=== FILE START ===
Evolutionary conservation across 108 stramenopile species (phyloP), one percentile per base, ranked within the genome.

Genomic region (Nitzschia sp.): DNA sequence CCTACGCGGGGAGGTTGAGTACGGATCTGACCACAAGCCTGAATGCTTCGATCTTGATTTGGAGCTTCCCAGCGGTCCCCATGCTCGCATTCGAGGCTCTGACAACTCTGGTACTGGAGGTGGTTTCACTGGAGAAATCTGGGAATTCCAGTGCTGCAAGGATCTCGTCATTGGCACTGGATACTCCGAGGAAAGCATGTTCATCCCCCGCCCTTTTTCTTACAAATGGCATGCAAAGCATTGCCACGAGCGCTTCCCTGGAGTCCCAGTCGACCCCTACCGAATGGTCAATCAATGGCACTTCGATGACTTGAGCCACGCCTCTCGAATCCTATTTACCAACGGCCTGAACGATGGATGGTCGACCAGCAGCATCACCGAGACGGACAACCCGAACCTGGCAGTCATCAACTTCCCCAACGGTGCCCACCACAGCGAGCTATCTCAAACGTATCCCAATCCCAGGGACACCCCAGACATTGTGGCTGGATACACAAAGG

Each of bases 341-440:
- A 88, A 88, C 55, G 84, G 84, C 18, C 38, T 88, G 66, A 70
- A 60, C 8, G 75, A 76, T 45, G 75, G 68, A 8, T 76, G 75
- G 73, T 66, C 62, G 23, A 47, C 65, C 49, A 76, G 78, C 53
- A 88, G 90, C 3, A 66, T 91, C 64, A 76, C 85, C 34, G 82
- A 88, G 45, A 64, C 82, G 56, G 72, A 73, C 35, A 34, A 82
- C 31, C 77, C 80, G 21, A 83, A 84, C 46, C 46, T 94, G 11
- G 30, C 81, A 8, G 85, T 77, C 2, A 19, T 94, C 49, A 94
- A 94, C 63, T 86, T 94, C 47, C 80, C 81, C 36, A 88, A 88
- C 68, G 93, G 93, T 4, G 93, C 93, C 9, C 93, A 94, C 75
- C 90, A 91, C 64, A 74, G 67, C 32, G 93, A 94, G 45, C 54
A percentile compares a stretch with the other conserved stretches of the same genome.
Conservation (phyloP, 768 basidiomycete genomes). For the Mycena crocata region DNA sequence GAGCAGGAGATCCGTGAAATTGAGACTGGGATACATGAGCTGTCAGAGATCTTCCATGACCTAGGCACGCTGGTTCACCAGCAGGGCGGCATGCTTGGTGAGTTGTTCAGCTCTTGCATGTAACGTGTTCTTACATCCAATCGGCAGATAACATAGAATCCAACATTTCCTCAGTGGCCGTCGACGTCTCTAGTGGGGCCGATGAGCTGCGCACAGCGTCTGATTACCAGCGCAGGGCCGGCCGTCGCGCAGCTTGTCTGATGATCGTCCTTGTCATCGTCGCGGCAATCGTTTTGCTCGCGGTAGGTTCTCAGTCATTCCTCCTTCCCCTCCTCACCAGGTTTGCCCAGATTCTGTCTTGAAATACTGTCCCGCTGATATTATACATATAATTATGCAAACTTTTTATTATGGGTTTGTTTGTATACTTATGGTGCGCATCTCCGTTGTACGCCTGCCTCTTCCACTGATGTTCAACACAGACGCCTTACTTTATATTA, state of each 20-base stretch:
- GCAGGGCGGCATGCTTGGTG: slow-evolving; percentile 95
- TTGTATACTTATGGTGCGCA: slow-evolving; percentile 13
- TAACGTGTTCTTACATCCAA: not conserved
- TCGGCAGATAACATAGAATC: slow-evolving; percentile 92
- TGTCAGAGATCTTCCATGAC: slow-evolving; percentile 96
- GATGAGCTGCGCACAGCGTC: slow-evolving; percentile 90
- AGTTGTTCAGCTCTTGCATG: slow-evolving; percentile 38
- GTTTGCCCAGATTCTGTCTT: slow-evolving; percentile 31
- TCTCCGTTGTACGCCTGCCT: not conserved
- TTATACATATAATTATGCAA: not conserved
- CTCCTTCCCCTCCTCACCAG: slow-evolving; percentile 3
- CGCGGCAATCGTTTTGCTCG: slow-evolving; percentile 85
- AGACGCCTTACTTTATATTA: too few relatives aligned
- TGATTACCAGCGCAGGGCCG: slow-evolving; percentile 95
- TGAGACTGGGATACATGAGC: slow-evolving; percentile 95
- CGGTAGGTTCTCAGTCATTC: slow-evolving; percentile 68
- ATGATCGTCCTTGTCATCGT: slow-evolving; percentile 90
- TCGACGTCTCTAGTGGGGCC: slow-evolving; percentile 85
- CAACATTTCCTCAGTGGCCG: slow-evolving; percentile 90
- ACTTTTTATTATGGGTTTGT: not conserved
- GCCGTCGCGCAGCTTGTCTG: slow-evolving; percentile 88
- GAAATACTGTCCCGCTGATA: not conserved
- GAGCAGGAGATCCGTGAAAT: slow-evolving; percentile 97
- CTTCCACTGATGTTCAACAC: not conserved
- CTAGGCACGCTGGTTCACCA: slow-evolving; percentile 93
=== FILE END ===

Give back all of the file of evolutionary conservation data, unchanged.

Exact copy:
Evolutionary conservation across 108 stramenopile species (phyloP), one percentile per base, ranked within the genome.

Genomic region (Nitzschia sp.): DNA sequence CCTACGCGGGGAGGTTGAGTACGGATCTGACCACAAGCCTGAATGCTTCGATCTTGATTTGGAGCTTCCCAGCGGTCCCCATGCTCGCATTCGAGGCTCTGACAACTCTGGTACTGGAGGTGGTTTCACTGGAGAAATCTGGGAATTCCAGTGCTGCAAGGATCTCGTCATTGGCACTGGATACTCCGAGGAAAGCATGTTCATCCCCCGCCCTTTTTCTTACAAATGGCATGCAAAGCATTGCCACGAGCGCTTCCCTGGAGTCCCAGTCGACCCCTACCGAATGGTCAATCAATGGCACTTCGATGACTTGAGCCACGCCTCTCGAATCCTATTTACCAACGGCCTGAACGATGGATGGTCGACCAGCAGCATCACCGAGACGGACAACCCGAACCTGGCAGTCATCAACTTCCCCAACGGTGCCCACCACAGCGAGCTATCTCAAACGTATCCCAATCCCAGGGACACCCCAGACATTGTGGCTGGATACACAAAGG

Each of bases 341-440:
- A 88, A 88, C 55, G 84, G 84, C 18, C 38, T 88, G 66, A 70
- A 60, C 8, G 75, A 76, T 45, G 75, G 68, A 8, T 76, G 75
- G 73, T 66, C 62, G 23, A 47, C 65, C 49, A 76, G 78, C 53
- A 88, G 90, C 3, A 66, T 91, C 64, A 76, C 85, C 34, G 82
- A 88, G 45, A 64, C 82, G 56, G 72, A 73, C 35, A 34, A 82
- C 31, C 77, C 80, G 21, A 83, A 84, C 46, C 46, T 94, G 11
- G 30, C 81, A 8, G 85, T 77, C 2, A 19, T 94, C 49, A 94
- A 94, C 63, T 86, T 94, C 47, C 80, C 81, C 36, A 88, A 88
- C 68, G 93, G 93, T 4, G 93, C 93, C 9, C 93, A 94, C 75
- C 90, A 91, C 64, A 74, G 67, C 32, G 93, A 94, G 45, C 54
A percentile compares a stretch with the other conserved stretches of the same genome.
Conservation (phyloP, 768 basidiomycete genomes). For the Mycena crocata region DNA sequence GAGCAGGAGATCCGTGAAATTGAGACTGGGATACATGAGCTGTCAGAGATCTTCCATGACCTAGGCACGCTGGTTCACCAGCAGGGCGGCATGCTTGGTGAGTTGTTCAGCTCTTGCATGTAACGTGTTCTTACATCCAATCGGCAGATAACATAGAATCCAACATTTCCTCAGTGGCCGTCGACGTCTCTAGTGGGGCCGATGAGCTGCGCACAGCGTCTGATTACCAGCGCAGGGCCGGCCGTCGCGCAGCTTGTCTGATGATCGTCCTTGTCATCGTCGCGGCAATCGTTTTGCTCGCGGTAGGTTCTCAGTCATTCCTCCTTCCCCTCCTCACCAGGTTTGCCCAGATTCTGTCTTGAAATACTGTCCCGCTGATATTATACATATAATTATGCAAACTTTTTATTATGGGTTTGTTTGTATACTTATGGTGCGCATCTCCGTTGTACGCCTGCCTCTTCCACTGATGTTCAACACAGACGCCTTACTTTATATTA, state of each 20-base stretch:
- GCAGGGCGGCATGCTTGGTG: slow-evolving; percentile 95
- TTGTATACTTATGGTGCGCA: slow-evolving; percentile 13
- TAACGTGTTCTTACATCCAA: not conserved
- TCGGCAGATAACATAGAATC: slow-evolving; percentile 92
- TGTCAGAGATCTTCCATGAC: slow-evolving; percentile 96
- GATGAGCTGCGCACAGCGTC: slow-evolving; percentile 90
- AGTTGTTCAGCTCTTGCATG: slow-evolving; percentile 38
- GTTTGCCCAGATTCTGTCTT: slow-evolving; percentile 31
- TCTCCGTTGTACGCCTGCCT: not conserved
- TTATACATATAATTATGCAA: not conserved
- CTCCTTCCCCTCCTCACCAG: slow-evolving; percentile 3
- CGCGGCAATCGTTTTGCTCG: slow-evolving; percentile 85
- AGACGCCTTACTTTATATTA: too few relatives aligned
- TGATTACCAGCGCAGGGCCG: slow-evolving; percentile 95
- TGAGACTGGGATACATGAGC: slow-evolving; percentile 95
- CGGTAGGTTCTCAGTCATTC: slow-evolving; percentile 68
- ATGATCGTCCTTGTCATCGT: slow-evolving; percentile 90
- TCGACGTCTCTAGTGGGGCC: slow-evolving; percentile 85
- CAACATTTCCTCAGTGGCCG: slow-evolving; percentile 90
- ACTTTTTATTATGGGTTTGT: not conserved
- GCCGTCGCGCAGCTTGTCTG: slow-evolving; percentile 88
- GAAATACTGTCCCGCTGATA: not conserved
- GAGCAGGAGATCCGTGAAAT: slow-evolving; percentile 97
- CTTCCACTGATGTTCAACAC: not conserved
- CTAGGCACGCTGGTTCACCA: slow-evolving; percentile 93